Kirkus reviews A Hacker’s Mind:
A cybersecurity expert examines how the powerful game whatever system is put before them, leaving it to others to cover the cost.
Schneier, a professor at Harvard Kennedy School and author of such books as Data and Goliath and Click Here To Kill Everybody, regularly challenges his students to write down the first 100 digits of pi, a nearly impossible task—but not if they cheat, concerning which he admonishes, “Don’t get caught.” Not getting caught is the aim of the hackers who exploit the vulnerabilities of systems of all kinds. Consider right-wing venture capitalist Peter Thiel, who located a hack in the tax code: “Because he was one of the founders of PayPal, he was able to use a $2,000 investment to buy 1.7 million shares of the company at $0.001 per share, turning it into $5 billion—all forever tax free.” It was perfectly legal—and even if it weren’t, the wealthy usually go unpunished. The author, a fluid writer and tech communicator, reveals how the tax code lends itself to hacking, as when tech companies like Apple and Google avoid paying billions of dollars by transferring profits out of the U.S. to corporate-friendly nations such as Ireland, then offshoring the “disappeared” dollars to Bermuda, the Caymans, and other havens. Every system contains trap doors that can be breached to advantage. For example, Schneier cites “the Pudding Guy,” who hacked an airline miles program by buying low-cost pudding cups in a promotion that, for $3,150, netted him 1.2 million miles and “lifetime Gold frequent flier status.” Since it was all within the letter if not the spirit of the offer, “the company paid up.” The companies often do, because they’re gaming systems themselves. “Any rule can be hacked,” notes the author, be it a religious dietary restriction or a legislative procedure. With technology, “we can hack more, faster, better,” requiring diligent monitoring and a demand that everyone play by rules that have been hardened against tampering.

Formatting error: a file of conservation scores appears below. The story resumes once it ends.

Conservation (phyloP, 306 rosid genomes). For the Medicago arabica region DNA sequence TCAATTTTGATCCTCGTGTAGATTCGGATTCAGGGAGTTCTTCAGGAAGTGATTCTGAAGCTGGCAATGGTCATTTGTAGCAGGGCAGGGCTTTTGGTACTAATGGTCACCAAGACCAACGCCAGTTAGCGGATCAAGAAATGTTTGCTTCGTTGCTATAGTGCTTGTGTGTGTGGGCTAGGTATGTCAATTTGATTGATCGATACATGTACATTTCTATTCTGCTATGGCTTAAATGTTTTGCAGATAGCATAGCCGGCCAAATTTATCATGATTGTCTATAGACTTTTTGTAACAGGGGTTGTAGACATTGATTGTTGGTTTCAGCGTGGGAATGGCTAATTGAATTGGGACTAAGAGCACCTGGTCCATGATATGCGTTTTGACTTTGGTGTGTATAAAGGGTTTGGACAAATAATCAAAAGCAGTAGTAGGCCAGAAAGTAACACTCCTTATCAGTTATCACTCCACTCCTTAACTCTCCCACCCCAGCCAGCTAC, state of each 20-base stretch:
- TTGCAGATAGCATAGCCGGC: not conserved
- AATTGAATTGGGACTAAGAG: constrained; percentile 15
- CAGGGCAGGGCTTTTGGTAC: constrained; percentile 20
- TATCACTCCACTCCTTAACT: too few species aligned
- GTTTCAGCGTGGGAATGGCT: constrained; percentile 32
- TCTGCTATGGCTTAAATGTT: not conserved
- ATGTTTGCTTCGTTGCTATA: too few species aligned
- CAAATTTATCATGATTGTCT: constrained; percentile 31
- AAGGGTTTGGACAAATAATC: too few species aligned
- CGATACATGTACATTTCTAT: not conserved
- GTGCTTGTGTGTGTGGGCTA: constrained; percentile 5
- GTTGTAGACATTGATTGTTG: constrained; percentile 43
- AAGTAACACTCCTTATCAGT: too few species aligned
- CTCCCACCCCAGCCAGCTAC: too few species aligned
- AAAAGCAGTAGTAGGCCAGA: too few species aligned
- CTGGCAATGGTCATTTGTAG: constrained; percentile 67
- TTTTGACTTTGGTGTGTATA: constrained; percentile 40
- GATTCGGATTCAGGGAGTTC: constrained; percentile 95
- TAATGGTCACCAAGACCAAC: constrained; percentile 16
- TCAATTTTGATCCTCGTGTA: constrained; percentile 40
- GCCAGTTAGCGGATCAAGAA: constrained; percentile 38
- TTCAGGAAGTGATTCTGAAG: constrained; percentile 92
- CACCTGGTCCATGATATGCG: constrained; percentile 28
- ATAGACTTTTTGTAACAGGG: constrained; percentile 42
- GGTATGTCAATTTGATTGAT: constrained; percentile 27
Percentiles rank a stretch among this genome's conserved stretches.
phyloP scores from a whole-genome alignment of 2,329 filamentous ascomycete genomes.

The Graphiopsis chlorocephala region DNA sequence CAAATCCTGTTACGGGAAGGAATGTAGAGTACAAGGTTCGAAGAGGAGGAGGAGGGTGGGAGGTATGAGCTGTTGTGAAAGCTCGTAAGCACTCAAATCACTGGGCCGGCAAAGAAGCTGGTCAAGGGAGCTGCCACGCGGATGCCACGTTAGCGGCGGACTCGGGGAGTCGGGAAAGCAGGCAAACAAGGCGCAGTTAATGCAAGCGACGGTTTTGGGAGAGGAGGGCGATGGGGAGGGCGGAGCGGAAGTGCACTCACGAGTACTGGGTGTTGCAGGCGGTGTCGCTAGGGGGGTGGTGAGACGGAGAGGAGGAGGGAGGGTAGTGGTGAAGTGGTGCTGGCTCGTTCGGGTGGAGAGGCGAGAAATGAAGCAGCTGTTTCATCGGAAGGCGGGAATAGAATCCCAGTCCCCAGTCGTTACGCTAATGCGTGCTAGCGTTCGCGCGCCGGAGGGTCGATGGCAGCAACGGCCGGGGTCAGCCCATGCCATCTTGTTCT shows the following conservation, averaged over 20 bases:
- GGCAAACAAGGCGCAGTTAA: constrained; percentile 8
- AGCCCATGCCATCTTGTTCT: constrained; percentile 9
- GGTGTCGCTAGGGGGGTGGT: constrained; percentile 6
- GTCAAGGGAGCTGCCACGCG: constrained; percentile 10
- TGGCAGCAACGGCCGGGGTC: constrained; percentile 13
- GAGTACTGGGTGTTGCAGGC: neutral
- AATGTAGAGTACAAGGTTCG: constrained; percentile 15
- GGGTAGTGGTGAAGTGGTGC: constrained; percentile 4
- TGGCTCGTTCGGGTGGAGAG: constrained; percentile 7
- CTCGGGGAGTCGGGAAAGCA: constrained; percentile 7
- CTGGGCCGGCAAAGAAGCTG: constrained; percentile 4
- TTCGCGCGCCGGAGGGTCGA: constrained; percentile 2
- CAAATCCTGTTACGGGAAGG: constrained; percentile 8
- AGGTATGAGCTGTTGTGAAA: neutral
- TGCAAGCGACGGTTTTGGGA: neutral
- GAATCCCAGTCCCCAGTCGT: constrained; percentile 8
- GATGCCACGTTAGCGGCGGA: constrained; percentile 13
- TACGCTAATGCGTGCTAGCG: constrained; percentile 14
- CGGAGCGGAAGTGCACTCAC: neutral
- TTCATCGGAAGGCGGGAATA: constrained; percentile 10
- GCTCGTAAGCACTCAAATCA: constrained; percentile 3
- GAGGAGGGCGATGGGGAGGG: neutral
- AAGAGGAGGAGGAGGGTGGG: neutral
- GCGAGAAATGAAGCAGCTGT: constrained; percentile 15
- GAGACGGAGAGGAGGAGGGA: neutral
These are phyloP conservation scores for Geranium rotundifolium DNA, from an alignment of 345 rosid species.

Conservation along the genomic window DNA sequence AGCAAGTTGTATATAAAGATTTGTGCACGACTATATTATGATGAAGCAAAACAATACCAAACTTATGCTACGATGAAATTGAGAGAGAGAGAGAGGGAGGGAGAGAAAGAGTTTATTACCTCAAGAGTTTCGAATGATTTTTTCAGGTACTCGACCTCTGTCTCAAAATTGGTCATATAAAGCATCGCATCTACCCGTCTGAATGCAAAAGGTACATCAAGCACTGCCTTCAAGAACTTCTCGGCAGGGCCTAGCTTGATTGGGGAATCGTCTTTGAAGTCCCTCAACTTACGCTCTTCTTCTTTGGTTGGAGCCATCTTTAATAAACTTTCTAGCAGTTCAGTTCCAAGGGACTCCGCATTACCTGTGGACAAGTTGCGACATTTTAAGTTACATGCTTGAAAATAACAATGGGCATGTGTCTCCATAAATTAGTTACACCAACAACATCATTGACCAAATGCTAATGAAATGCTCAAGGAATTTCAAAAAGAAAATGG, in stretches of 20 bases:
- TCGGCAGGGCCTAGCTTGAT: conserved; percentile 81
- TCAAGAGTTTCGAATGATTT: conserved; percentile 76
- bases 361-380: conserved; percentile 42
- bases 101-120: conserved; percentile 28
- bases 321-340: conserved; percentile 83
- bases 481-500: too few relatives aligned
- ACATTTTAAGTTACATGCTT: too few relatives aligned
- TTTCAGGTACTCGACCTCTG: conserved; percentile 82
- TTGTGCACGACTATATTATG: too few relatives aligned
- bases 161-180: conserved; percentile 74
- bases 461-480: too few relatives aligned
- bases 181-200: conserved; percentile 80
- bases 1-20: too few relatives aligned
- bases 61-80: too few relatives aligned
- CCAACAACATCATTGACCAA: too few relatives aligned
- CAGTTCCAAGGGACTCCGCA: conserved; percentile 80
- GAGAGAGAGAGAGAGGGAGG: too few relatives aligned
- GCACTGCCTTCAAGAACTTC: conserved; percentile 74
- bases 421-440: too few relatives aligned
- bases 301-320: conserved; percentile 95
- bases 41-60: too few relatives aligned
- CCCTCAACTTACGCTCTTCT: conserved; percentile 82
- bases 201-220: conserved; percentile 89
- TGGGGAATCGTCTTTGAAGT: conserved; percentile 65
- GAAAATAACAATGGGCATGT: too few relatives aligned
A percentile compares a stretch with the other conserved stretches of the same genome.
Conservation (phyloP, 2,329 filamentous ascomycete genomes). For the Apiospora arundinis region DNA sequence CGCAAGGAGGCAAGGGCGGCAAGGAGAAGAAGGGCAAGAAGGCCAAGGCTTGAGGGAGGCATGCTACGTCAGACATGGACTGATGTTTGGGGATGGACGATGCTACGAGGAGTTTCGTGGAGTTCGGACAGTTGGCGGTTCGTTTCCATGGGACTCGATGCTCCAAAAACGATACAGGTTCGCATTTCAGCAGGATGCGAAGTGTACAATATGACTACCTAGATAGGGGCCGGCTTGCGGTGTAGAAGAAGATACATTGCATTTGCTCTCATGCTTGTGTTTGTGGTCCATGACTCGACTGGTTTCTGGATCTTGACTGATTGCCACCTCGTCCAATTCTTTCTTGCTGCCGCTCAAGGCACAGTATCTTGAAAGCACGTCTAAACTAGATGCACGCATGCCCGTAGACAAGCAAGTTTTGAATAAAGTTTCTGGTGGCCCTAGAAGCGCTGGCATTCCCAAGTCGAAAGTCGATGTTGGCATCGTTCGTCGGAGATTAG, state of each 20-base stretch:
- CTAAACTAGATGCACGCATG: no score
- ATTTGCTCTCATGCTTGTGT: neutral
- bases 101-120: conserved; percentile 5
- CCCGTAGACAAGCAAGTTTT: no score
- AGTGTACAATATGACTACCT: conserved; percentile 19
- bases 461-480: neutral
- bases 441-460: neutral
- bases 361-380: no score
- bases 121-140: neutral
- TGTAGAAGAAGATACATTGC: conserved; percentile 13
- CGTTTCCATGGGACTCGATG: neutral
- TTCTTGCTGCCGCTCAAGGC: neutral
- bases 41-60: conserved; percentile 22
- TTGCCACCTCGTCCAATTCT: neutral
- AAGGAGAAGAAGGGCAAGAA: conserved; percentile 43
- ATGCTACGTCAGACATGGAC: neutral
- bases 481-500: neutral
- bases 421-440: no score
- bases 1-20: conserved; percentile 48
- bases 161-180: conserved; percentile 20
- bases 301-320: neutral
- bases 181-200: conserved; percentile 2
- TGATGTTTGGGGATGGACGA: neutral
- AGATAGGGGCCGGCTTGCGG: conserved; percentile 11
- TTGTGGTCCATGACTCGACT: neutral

An eye-opening, maddening book that offers hope for leveling a badly tilted playing field.
I got a starred review. Libraries make decisions on what to buy based on starred reviews. Publications make decisions about what to review based on starred reviews. This is a big deal.
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